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We're using ESXi and I'm wondering about the "NIC Teaming" options for our vSwitches.

On a particular vSwitch with 2 NICs, is there any GOOD reason for configuring a NIC as Active and the other as Standby?. I always use Active/Active scenarios (don't see any reason for Active/Standby because if one NIC fails (and ESXi notices it) it will switch all traffic to the other NIC anyway.

Also, are there any recommendations for the VMkernel port group (or for the vSwitch it resides) as to always use Active/Standby rather than Active/Active?

Thanks! Craconia

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7 Answers 7

The only thing that comes to mind is that in case of a (single) link failure, you don't lose capacity and your application becomes more predictable.

For example link usage can slowly creep up beyond a single link (application growth over months) without anyone fully realizing that. Then during a failure the application is congested and acts up, making it much more difficult to trace the source.

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Don't mean to be the "well actually" guy, but...

Well actually, the most commmon reason is because each nic might go to a different switch. This is useful especially in ethernet based storage networks where redundancy is required at the host, switch, and filer levels. We are setup in exactly this way

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You can do this just fine in active/active mode with vm port based load balancing as well as source MAC-based. The only time you need to be in the same switch (or stack) is if you use IP/hash based load balancing, which required that LAG be configured on the switch ports. –  MDMarra Aug 7 '12 at 1:45

Not familiar with ESXi bonding in particular but I bet it uses Linux bonding. One of the main reasons to use Active/Backup mode is when he NIC connects to a different switch it can be more simple. In general the Active/Standby model is the most straight forward and keeps thie KISS principal. So if you don't need anywhere need the bonded bandwidth some like to just keep it simple.

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One basic reason: the switch does not support Active/Active configuration.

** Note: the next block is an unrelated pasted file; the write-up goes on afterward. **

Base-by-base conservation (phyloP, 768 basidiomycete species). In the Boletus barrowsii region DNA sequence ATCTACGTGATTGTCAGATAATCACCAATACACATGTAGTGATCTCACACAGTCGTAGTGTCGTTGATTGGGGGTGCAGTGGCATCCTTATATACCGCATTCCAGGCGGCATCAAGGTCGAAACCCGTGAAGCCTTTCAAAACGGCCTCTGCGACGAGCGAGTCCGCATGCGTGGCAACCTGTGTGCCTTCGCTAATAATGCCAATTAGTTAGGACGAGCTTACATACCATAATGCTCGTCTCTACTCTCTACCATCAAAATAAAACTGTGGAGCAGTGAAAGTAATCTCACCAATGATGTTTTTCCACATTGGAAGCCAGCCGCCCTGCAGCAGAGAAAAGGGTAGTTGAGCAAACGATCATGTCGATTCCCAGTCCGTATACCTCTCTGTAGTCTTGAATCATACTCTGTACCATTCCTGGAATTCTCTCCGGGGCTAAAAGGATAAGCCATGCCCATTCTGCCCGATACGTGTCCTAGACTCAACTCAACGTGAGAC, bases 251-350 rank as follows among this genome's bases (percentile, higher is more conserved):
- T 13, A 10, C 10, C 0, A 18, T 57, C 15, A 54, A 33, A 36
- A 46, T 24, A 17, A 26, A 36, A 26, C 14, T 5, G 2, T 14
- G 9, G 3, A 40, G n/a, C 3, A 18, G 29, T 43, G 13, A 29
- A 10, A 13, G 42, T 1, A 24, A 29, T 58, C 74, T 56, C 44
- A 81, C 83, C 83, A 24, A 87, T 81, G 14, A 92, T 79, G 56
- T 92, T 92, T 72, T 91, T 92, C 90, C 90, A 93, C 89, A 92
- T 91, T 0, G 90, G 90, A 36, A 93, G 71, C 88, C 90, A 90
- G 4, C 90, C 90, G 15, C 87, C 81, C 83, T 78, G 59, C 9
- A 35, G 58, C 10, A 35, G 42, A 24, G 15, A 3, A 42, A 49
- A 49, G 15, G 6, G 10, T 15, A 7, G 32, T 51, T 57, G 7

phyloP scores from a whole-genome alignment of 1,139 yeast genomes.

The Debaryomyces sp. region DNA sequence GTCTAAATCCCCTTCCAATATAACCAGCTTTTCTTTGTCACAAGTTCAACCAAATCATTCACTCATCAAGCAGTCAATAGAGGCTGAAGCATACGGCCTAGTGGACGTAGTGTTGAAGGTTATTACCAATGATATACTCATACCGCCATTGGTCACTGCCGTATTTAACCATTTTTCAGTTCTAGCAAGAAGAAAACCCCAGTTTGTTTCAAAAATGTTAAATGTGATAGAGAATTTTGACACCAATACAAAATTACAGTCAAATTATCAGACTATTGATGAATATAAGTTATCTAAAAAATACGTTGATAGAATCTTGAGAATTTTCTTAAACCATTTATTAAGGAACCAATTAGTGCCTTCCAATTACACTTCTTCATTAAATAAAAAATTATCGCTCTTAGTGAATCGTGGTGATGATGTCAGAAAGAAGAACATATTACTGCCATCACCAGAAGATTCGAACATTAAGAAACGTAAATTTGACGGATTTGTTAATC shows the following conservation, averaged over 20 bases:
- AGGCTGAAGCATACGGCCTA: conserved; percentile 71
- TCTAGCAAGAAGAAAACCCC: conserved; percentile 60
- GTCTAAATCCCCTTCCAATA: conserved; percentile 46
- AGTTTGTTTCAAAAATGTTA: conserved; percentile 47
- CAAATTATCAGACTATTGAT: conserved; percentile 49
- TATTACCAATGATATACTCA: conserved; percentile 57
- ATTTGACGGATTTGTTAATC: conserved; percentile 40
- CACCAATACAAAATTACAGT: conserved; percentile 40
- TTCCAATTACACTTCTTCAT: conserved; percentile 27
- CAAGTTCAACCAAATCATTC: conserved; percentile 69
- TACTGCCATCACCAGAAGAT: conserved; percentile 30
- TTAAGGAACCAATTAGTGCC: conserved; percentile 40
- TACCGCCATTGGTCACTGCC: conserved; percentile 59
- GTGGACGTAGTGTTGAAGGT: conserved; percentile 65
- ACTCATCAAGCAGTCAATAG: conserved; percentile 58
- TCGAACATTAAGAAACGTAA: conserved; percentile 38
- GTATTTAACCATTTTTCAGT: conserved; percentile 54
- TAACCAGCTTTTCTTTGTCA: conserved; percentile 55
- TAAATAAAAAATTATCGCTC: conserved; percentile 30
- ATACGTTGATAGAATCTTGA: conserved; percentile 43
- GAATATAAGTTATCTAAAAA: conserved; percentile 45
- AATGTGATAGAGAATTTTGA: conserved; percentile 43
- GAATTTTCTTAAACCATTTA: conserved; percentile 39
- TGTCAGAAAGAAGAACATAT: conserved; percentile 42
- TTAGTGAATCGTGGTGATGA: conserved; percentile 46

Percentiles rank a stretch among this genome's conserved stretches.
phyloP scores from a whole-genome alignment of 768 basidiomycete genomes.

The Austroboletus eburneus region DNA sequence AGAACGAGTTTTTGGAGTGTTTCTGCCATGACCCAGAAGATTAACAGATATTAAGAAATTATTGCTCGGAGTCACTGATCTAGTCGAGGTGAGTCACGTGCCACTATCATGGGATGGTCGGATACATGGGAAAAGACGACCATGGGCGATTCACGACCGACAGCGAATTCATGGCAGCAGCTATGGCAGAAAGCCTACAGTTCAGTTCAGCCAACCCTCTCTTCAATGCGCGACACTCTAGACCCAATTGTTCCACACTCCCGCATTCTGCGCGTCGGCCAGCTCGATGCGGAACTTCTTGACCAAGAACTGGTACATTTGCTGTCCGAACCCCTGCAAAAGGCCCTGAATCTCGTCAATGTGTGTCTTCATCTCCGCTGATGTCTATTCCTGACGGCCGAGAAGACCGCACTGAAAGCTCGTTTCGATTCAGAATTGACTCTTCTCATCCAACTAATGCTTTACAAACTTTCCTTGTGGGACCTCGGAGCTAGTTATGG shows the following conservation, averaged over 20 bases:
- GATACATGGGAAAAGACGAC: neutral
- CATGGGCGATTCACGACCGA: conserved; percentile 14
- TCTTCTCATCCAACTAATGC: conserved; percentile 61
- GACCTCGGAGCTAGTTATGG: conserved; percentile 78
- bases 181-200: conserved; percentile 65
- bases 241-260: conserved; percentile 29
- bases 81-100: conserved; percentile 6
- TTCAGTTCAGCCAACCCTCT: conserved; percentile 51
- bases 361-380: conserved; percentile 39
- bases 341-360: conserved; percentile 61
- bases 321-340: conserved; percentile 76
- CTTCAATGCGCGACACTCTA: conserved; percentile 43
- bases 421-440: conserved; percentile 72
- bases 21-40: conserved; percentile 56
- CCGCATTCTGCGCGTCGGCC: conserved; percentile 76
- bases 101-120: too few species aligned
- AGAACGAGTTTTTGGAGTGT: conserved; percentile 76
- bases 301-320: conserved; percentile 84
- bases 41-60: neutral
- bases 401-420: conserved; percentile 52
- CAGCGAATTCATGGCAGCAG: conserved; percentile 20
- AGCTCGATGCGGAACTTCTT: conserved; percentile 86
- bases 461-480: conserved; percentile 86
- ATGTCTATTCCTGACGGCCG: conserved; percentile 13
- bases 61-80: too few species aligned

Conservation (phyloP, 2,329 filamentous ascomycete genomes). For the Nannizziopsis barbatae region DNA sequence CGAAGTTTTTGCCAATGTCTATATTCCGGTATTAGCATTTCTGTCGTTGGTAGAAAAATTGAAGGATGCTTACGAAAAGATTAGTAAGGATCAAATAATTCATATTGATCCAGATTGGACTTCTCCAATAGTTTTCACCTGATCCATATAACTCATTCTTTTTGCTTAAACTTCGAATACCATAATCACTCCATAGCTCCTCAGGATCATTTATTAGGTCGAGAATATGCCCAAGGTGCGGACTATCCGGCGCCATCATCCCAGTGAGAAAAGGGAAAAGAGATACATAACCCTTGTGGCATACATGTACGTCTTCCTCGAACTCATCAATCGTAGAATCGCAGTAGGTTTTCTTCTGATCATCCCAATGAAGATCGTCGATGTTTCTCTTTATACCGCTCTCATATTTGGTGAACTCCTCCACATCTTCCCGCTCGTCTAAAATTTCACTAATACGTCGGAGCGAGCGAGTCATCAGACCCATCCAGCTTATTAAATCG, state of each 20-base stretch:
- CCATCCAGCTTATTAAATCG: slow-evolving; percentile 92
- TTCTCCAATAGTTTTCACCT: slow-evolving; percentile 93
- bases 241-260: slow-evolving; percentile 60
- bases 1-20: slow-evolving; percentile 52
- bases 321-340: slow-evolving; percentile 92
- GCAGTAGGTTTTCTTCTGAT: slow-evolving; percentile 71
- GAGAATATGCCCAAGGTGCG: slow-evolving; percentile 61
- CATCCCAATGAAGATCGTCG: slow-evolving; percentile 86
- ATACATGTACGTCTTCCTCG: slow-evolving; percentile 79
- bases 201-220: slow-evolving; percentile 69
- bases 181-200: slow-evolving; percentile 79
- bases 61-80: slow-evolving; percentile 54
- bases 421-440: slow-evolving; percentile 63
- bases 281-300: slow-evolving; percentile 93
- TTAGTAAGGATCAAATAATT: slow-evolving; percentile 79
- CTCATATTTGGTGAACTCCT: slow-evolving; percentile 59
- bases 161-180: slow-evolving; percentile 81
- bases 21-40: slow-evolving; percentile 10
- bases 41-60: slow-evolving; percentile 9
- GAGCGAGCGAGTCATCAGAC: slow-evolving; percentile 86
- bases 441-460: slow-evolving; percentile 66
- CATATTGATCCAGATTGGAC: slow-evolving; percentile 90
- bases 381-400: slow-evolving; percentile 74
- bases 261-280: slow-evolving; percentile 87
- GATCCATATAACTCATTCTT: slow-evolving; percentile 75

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VM based load balacing should be compatible with all switches. –  LatinSuD Sep 25 '10 at 20:09
    
From blog.scottlowe.org/2006/12/04/… "You can most certainly create NIC teams (or “bonds”) in ESX Server without any switch support whatsoever." –  user91377 Aug 11 '11 at 22:13

Your network switch must be properly configured to use an active-active nic teaming.. in Cisco switches you need to configure a port-channel. For further information an a clear overview check this blog post: http://blog.scottlowe.org/2006/12/04/esx-server-nic-teaming-and-vlan-trunking/

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You might want to try to keep all communication within a single switch in normal operating conditions, so that you do not put any unneccessary load and risk congestion on a link between the switches, instead keeping the traffic within a single switch backplane. This could reduce latency and eliminate a bottleneck, depending on the way your network traffic patterns look.

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I know this is an old question, but it comes up fairly high in results of a Google search on this subject, so I would like to offer a more complete set of circumstances on why you might want either configuration:

For those who want to have two connections to two switches in case of any type of failure of network equipment to have full redundancy (like me) use two ports across two NICs on the host in active/standby connection to two separate switches. If you have a cable, switch, or NIC failure, you would still have access to your host.

For those who want higher performance through an active/active link aggregation, use two ports either on two separate NICs or on the same NIC to the same Cisco switch and have the ports on the Cisco switch set up for a port channel config BEFORE you configure the connection on the host. This is complicated, and only works with Cisco switches. Do not use this unless you are either working with a Cisco certified network admin from the very beginning of planning or ARE a Cisco certified network admin and have the whole thing planned out before starting.

In either case, this is connecting a switch to two ports on a network, If you take a physical switch and connect to two ports on a network, it will cause problems, not any increased performance, unless you have certain link aggregation configuration in place.

TL;DR version:

Use Active/standby for redundancy. Preferably, go through two NICs and two switches for full redundancy.

Use active/active for performance, but make sure to work with your network admin from the beginning. Do NOT use active/active for redundancy.

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